IAN McAULEY.  Economic reflections on the lockdown

May 21, 2020

Changes in behaviour during the lockdown reveal the limitations of economic indicators.

Last month Tim Costello pointed out that as a result of the Covid-19 shutdown Australia’s  200 000 poker machines have fallen silent.

Earlier this month the Bureau of Infrastructure, Transport and Regional Economics reported that there has been a sharp fall in road fatalities in April. This would be almost certainly a result of our staying at home, because over the last few years there has been a general increase in road fatalities. For every recorded fatality there are many more serious injuries, and many more vehicles damaged or smashed up in minor accidents.

An ABS survey released a few days ago shows, unsurprisingly, that with restaurants and cafes closed we have been making more use of our own kitchens. And even though take-away meals have been available, it reveals that we’re eating fewer of them. That same survey shows that were spending more time on tasks such as household maintenance and renovation – confirming reports that Bunnings stores are seeing a surge in DIY activity.

I don’t want these instances of good things happening to downplay the hardship of the Covid-19 restrictions. People have lost jobs, businesses have gone to the wall, social distancing is stressful for all concerned, children confined with their parents are crawling up the wall. But these instances provide an opportunity to reflect on the meaning of economic indicators such as GDP and employment.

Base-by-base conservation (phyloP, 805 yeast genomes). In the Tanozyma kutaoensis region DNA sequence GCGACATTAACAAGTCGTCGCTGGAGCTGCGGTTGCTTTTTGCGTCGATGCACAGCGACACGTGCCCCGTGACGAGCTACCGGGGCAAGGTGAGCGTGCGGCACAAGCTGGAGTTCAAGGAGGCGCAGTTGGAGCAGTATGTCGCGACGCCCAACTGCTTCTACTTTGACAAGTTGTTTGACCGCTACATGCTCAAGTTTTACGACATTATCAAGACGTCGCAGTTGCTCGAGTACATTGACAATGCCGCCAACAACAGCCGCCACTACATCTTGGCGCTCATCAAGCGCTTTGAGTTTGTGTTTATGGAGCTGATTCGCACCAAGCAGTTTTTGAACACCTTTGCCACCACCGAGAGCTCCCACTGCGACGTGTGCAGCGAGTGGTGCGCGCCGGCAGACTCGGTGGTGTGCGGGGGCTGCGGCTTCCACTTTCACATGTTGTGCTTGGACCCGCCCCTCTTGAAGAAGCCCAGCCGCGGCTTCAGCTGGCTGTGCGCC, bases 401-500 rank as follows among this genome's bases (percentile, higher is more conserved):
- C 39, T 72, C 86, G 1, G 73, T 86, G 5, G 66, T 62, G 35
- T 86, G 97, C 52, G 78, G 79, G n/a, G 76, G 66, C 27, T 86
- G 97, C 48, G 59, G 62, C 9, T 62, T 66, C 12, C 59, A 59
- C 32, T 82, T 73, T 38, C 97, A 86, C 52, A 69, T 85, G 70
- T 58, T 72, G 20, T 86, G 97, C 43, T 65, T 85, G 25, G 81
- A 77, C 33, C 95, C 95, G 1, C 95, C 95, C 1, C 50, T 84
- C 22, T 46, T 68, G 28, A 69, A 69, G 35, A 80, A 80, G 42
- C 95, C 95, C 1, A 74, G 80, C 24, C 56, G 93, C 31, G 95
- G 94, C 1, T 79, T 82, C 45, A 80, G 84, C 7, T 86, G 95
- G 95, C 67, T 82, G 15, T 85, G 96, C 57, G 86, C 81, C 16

As the economy ramps up – or more likely crawls back towards previous activity – we will be out on the roads more, and inevitability there will be more accidents. That will mean more employment for medical practitioners and rehabilitation workers, more work for smash repairers, more insurance claims, and so on. It will all show up as a rise in GDP and as a recovery of lost jobs.

When gambling addicts return to the poker machines there will be a boost to the revenue of pubs and clubs, which will kick up our GDP a little. Also, because state governments have become addicted to poker-machine taxes, there will be a boost to state revenue. And there will be more work for those who deal with the consequences of gambling addiction – social workers, counsellors, debt collectors.

We’re probably all looking forward to eating in cafes and restaurants, and that activity will show up in economic indicators, but to an extent that will simply be a transfer of activity from the home, where it is not recorded, and into the market economy, where it is recorded. As Keynes said in a comment that complied with the political correctness standards of his time, if he were to marry his housekeeper nothing would change except for a rise in the recorded GDP.

Over the coming years and months gross economic indicators will attract a great deal of attention and glib commentary. For the most part, rises in GDP and reductions in unemployment numbers will correspond with improvements in human welfare. But, as with any gross indicators, they tell only a partial story. Much of what improves our life is not recorded in national accounts, and much of what is included in national accounts is the cost of adverse consequences of society’s ills. Not every job is a good job, and not all productive work takes place in the “labour market”.

Maybe the lockdown has given us a chance to be more questioning about economic indicators, and to be more sceptical when politicians treat them as measures of economic success or failure. The economy is a little more complex than that.

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